The Problem

Reporters have the daunting challenge of not just covering a static dataset, but rapidly changing data with both national and international implications. It's a global story where we all need to learn slightly more complex statistics (think exponential curves) in order to make an invisible virus visible.

The standard method of referencing this data has been images. The largest websites can develop javascript-powered charts, and there are some great all in one dashboards. But mostly we just share through images.


  1. If the image isn't replaced, then the data will quickly become incomplete and possibly misleading given the exponential nature of growth.

  2. Everyone is doing their individual region-specific stories, but this pandemic is very much international and static images don't encourage international comparisons.

Our solution

coronavirus-charts : accessible citations to covid-19 data and models.

Each citation returns a webpage with a collection of matching charts that have been updated to the most recent data.

Citations are just links that you add to your content


You can even use it for research

  • Need to quickly check a stat for a specific location? Going to is a good place to start.
  • Need to check a specific set of stats regularly? Just bookmark a direct link for a lightweight reference.
  • Find a citation on another website? adding your country-code to the end of the citation will add your country to the comparison.

The data

We don't collect any data ourselves, my prediction was that there would be many competent teams developing data endpoints to enable innovation, and so far I've discovered:

The whole system is intended to enable easily querying multiple endpoints, and then transforming the data into a collection of Facts that we can then use in a rules engine to generate charts.

How it works - consider, "/fr/us"

  1. We first check to see if we have any reports associated with the country-code "fr"
  2. There is, so we generate the relevant charts
  3. Then we repeat for the next part, "us"
  4. After we generate all that we can, we combine them and return a webpage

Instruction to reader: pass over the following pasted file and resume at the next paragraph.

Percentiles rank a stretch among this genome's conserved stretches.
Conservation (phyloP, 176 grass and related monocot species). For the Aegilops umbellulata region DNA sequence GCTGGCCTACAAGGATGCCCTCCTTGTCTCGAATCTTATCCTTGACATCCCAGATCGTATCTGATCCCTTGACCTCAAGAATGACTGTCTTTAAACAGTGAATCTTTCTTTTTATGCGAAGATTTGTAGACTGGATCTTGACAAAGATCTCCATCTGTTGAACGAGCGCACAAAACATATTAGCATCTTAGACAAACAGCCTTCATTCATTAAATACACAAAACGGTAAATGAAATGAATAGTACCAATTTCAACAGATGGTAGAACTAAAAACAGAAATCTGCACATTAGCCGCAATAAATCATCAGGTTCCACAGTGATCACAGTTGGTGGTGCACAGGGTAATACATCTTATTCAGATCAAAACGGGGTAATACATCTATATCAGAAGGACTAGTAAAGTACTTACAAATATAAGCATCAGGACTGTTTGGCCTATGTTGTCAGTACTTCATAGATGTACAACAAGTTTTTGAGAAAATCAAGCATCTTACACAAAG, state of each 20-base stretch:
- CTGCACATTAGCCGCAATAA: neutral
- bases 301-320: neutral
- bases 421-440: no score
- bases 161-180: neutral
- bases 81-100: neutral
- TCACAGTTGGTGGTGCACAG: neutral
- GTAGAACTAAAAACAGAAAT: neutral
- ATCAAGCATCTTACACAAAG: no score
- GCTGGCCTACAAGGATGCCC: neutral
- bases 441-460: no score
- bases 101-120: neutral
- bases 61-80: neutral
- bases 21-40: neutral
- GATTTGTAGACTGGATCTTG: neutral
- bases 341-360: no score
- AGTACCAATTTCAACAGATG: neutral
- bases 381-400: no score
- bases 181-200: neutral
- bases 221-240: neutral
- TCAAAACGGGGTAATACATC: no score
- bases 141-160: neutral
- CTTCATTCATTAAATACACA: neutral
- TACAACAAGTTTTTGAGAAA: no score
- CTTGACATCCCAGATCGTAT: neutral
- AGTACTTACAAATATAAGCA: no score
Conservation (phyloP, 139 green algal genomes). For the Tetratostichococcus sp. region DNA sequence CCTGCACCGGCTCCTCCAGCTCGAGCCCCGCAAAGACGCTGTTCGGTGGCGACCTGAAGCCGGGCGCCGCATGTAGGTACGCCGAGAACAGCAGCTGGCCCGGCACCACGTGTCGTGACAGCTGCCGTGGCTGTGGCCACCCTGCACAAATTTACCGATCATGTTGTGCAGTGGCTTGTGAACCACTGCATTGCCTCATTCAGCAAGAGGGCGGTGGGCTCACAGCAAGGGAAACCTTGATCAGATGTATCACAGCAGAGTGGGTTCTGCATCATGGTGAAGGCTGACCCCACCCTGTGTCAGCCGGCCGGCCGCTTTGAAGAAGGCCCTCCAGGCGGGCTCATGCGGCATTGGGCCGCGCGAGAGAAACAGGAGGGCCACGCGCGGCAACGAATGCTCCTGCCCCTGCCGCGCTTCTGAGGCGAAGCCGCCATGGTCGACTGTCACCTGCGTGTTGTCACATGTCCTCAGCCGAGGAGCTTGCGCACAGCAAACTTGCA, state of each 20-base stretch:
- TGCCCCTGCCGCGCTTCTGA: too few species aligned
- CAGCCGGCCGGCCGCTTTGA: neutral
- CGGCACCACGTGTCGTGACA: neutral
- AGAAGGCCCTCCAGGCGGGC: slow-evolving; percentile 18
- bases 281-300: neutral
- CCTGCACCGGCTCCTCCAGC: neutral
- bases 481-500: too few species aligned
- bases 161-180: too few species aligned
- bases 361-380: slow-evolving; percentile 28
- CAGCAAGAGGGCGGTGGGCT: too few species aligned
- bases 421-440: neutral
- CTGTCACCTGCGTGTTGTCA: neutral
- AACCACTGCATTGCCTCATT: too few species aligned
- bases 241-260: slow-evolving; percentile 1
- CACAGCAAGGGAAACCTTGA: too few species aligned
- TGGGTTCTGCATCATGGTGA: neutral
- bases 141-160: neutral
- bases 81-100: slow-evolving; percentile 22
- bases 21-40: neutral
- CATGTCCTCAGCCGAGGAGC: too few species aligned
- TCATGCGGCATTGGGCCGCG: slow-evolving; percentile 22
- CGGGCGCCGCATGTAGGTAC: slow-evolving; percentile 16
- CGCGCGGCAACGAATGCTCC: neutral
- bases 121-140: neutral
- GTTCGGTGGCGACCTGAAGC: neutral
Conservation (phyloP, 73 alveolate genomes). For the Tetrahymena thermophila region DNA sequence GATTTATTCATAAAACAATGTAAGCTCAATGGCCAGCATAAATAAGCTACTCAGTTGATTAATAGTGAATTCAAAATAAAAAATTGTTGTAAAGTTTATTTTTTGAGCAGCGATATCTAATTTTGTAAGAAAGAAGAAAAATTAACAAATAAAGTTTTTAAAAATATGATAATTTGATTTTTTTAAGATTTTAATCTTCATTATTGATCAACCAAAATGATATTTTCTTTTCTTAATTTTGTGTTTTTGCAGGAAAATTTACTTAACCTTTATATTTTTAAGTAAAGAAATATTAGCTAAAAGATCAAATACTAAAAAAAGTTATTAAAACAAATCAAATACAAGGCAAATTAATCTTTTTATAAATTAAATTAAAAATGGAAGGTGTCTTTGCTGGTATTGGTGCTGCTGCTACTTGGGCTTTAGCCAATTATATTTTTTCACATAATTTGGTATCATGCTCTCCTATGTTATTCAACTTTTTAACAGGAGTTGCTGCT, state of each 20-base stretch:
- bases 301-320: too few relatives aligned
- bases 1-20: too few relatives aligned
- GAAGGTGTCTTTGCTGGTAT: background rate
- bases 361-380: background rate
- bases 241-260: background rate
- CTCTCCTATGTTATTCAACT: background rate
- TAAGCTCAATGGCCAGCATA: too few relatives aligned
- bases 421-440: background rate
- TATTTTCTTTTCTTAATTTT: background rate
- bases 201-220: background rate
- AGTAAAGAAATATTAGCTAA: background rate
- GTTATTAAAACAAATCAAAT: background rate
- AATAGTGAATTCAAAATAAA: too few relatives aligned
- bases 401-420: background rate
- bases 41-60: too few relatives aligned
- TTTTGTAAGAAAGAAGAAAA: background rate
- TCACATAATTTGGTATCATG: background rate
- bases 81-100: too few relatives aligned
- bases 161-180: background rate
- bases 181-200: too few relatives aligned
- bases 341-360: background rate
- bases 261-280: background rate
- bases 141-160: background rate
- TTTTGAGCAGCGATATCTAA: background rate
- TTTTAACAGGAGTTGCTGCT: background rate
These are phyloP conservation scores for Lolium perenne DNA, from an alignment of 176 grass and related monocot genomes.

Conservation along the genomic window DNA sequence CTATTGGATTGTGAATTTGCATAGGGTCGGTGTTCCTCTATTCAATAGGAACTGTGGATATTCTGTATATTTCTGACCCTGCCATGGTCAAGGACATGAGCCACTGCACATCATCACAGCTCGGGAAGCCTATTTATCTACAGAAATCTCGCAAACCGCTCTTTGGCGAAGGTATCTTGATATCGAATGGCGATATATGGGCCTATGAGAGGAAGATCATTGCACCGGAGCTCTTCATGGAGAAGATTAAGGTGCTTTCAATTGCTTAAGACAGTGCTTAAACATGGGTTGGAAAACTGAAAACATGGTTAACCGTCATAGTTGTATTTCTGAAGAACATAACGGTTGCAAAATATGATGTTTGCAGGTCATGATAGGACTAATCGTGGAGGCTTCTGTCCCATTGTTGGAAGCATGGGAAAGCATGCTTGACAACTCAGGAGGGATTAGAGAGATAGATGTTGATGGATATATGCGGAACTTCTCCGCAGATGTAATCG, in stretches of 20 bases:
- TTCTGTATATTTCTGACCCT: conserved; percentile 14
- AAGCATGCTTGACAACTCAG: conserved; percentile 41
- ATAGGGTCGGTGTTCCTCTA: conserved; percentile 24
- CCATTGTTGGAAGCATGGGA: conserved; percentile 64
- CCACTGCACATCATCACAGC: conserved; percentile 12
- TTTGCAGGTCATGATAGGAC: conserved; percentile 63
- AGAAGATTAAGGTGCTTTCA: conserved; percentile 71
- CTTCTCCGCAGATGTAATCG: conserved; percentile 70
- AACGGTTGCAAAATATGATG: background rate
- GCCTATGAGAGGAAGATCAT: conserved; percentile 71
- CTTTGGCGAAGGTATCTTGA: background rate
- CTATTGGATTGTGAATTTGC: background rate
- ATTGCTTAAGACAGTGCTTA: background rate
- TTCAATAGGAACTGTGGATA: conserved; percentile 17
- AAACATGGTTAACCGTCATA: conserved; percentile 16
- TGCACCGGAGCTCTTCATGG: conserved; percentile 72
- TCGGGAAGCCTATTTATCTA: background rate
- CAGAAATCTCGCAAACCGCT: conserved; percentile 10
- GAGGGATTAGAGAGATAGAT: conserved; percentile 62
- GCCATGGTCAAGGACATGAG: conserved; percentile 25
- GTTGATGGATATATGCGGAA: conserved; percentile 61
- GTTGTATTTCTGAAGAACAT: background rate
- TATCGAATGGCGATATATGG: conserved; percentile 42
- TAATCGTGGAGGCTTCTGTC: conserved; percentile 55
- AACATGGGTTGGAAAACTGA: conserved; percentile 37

( A more in-depth diagram can be found at here )

Marketing and Distribution

  • Direct outreach to reporters and podcasters covering the topic
  • Hopefully the onboarding is easy enough that it spreads organically
  • Articles published with a citation will naturally share the tool
  • Devpost does not allow emojis, but it's also accessible through the emoji subdomain [] I hope that this is convenient for posting on social media or when instant messaging.


  • It's all self-funded right now, but I'll apply for grants soon
  • I'm hoping that we can use aggressive caching to keep server costs down
  • Maybe we can give sponsors a "supporter" badge in some form (maybe links that come with a ref=theirsite get some extra css styling applied with their brand colors)

The Future

The project has been released as an open source project. My dream is to have multiple contributors. I know that the code is a litte clumsy in parts, but a major benefit of the rules-based approach that we're taking is that we can swap out and improve each individual part easily.

My hope is that this structuring allows us to have multiple teams of developers working on different aspects at the same time.

In support of getting volunteers, I'm going to continue livestreaming the development on Starting Monday April 6th, we'll have a morning show where we go through what I (and hopefully the community) has been working on and then we have an hour of livecoding. The idea is that streaming is an opportunity to onboard new developers to the project.

Coming Soon

  • [ ] A new datasource
  • [ ] Charts from oz (I only just found oz writing this post, and I'm going to replace our fun but axis-less FF-Chartwell (pdf) based graphs with it)
  • [ ] statly Stately
  • [ ] Navigation with links generated through the rules engine
  • [ ] An expanded source-box with more information about each datasource
  • [ ] Some educational content (maybe contributed?) on how to read the graphs
    (we can probably generate custom text that references the data on the page so that each chart can have an "explain" link that just shows things like "A growth rate is.... the one on the chart you're looking at is X on March 28th and Y on April the 2nd")
  • [ ] The layout needs some work, but I think I have a good approach based on the excellent

How can you get involved?

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